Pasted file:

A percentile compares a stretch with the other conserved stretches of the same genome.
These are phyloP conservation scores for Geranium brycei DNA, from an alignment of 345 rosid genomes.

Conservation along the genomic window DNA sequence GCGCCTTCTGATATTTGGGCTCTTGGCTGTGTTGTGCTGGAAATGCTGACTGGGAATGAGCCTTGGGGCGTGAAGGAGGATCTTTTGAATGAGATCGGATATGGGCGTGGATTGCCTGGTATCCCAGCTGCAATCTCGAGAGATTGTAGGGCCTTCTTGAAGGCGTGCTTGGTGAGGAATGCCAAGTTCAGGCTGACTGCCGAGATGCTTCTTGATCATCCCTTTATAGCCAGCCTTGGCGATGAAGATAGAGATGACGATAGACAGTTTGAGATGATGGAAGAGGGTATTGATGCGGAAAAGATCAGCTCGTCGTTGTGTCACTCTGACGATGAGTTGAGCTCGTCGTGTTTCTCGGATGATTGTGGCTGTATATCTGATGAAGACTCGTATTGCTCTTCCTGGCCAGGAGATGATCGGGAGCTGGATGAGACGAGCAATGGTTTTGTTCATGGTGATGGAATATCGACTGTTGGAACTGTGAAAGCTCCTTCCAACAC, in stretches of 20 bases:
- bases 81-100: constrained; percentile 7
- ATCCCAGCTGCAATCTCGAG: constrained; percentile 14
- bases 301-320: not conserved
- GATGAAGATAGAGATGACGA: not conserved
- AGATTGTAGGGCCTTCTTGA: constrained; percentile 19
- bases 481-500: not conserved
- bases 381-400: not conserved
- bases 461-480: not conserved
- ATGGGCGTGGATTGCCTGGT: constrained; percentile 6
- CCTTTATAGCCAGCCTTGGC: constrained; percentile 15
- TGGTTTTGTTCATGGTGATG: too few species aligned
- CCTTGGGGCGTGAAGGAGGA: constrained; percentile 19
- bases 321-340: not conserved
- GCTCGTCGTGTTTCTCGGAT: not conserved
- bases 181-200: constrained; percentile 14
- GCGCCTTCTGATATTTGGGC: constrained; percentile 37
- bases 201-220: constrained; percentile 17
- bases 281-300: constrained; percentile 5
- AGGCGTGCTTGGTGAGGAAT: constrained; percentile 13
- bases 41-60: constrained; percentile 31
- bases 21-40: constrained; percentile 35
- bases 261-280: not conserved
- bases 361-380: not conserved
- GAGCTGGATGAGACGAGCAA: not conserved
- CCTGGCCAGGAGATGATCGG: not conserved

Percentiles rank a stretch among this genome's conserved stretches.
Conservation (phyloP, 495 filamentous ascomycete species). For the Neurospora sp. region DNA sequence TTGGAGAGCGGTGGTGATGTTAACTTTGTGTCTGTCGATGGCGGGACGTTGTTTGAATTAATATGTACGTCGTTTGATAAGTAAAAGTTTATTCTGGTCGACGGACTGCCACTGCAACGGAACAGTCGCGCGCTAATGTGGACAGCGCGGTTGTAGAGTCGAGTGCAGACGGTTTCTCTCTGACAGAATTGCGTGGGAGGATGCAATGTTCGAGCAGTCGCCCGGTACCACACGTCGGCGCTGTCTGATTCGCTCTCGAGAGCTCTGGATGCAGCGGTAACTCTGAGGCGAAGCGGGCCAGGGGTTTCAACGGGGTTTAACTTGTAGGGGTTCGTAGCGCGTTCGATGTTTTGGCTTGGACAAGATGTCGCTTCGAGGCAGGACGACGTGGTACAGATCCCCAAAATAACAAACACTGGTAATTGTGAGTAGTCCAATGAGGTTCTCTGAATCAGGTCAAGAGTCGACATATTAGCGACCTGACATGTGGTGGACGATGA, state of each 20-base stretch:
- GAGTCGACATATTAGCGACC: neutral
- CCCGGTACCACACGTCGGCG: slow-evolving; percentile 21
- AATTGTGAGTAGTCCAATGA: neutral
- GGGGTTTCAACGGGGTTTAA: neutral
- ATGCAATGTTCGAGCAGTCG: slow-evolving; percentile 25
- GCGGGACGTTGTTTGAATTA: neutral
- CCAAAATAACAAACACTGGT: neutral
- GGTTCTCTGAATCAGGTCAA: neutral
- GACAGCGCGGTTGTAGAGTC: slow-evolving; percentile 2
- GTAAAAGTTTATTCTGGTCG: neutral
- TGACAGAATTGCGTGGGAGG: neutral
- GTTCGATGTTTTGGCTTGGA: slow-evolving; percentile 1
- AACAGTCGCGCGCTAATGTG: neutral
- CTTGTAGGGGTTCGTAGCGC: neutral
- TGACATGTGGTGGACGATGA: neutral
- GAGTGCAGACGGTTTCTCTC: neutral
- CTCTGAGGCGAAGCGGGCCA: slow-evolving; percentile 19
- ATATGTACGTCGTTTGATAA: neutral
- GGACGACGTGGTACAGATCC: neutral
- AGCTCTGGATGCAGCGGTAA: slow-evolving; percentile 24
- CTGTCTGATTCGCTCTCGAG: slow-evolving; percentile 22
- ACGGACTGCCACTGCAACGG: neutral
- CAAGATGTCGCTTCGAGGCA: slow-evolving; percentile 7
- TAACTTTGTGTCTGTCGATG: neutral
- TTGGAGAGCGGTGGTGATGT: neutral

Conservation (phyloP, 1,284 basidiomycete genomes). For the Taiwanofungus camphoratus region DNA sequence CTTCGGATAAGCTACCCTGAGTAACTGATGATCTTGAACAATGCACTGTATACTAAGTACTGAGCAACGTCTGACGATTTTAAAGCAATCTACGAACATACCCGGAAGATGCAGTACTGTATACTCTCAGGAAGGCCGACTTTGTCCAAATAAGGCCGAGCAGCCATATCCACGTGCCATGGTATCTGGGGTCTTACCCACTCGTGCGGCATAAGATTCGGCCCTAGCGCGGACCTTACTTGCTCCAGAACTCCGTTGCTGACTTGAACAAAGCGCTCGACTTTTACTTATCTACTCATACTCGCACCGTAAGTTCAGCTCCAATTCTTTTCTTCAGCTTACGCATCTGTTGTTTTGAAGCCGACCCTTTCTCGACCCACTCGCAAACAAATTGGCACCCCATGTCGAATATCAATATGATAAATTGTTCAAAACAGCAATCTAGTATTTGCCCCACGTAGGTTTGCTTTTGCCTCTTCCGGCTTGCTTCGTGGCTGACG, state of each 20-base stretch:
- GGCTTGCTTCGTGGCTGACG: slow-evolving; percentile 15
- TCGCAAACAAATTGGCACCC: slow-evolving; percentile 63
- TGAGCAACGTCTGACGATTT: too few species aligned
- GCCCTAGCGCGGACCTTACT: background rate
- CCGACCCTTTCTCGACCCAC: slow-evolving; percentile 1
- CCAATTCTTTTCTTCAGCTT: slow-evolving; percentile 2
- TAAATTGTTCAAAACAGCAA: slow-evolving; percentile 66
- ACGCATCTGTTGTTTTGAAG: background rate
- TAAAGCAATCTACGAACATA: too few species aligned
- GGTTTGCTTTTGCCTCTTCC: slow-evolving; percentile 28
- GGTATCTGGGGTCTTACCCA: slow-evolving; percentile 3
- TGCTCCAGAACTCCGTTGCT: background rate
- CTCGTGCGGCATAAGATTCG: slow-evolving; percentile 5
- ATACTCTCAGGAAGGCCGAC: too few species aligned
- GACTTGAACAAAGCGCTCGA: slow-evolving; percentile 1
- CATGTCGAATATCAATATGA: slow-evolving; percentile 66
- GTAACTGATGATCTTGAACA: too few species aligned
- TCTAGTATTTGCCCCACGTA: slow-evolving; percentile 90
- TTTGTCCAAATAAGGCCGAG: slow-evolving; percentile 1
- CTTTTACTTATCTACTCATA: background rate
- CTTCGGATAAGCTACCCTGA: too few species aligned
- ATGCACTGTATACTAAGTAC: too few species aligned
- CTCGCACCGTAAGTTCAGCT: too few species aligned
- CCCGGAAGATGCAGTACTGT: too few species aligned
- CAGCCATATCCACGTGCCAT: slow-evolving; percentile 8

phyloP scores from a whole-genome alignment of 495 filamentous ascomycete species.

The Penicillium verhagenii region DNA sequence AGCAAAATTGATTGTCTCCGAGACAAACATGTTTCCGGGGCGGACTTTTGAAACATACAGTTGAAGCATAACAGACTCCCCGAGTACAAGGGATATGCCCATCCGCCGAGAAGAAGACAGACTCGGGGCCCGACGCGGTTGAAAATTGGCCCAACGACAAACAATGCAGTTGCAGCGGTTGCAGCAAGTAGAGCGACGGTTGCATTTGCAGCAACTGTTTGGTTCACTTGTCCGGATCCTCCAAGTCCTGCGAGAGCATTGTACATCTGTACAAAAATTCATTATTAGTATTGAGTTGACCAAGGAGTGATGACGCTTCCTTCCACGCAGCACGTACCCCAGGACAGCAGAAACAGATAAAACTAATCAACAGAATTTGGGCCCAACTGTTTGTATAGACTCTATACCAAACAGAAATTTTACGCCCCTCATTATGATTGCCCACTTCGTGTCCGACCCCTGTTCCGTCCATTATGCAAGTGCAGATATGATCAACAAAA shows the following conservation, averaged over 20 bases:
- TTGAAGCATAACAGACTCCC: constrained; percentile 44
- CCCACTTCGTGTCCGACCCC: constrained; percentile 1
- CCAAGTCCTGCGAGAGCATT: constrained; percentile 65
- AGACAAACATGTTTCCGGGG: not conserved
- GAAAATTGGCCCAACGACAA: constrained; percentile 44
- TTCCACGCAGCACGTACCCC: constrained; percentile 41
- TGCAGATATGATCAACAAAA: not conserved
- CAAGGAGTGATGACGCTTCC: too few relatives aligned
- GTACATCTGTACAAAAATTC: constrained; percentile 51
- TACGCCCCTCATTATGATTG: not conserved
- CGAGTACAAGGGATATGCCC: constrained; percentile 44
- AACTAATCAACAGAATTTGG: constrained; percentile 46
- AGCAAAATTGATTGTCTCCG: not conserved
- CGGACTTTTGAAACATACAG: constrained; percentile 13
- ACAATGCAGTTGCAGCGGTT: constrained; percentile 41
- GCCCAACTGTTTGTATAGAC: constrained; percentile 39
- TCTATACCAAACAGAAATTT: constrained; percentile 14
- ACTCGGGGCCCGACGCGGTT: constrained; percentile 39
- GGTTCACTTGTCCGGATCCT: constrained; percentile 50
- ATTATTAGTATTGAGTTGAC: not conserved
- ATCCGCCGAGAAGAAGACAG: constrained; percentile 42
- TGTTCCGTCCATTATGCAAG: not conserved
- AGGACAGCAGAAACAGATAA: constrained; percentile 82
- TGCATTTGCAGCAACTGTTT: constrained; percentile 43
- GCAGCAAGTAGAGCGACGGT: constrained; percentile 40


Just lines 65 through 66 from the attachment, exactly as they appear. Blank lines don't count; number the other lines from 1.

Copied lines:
- TAAAGCAATCTACGAACATA: too few species aligned
- GGTTTGCTTTTGCCTCTTCC: slow-evolving; percentile 28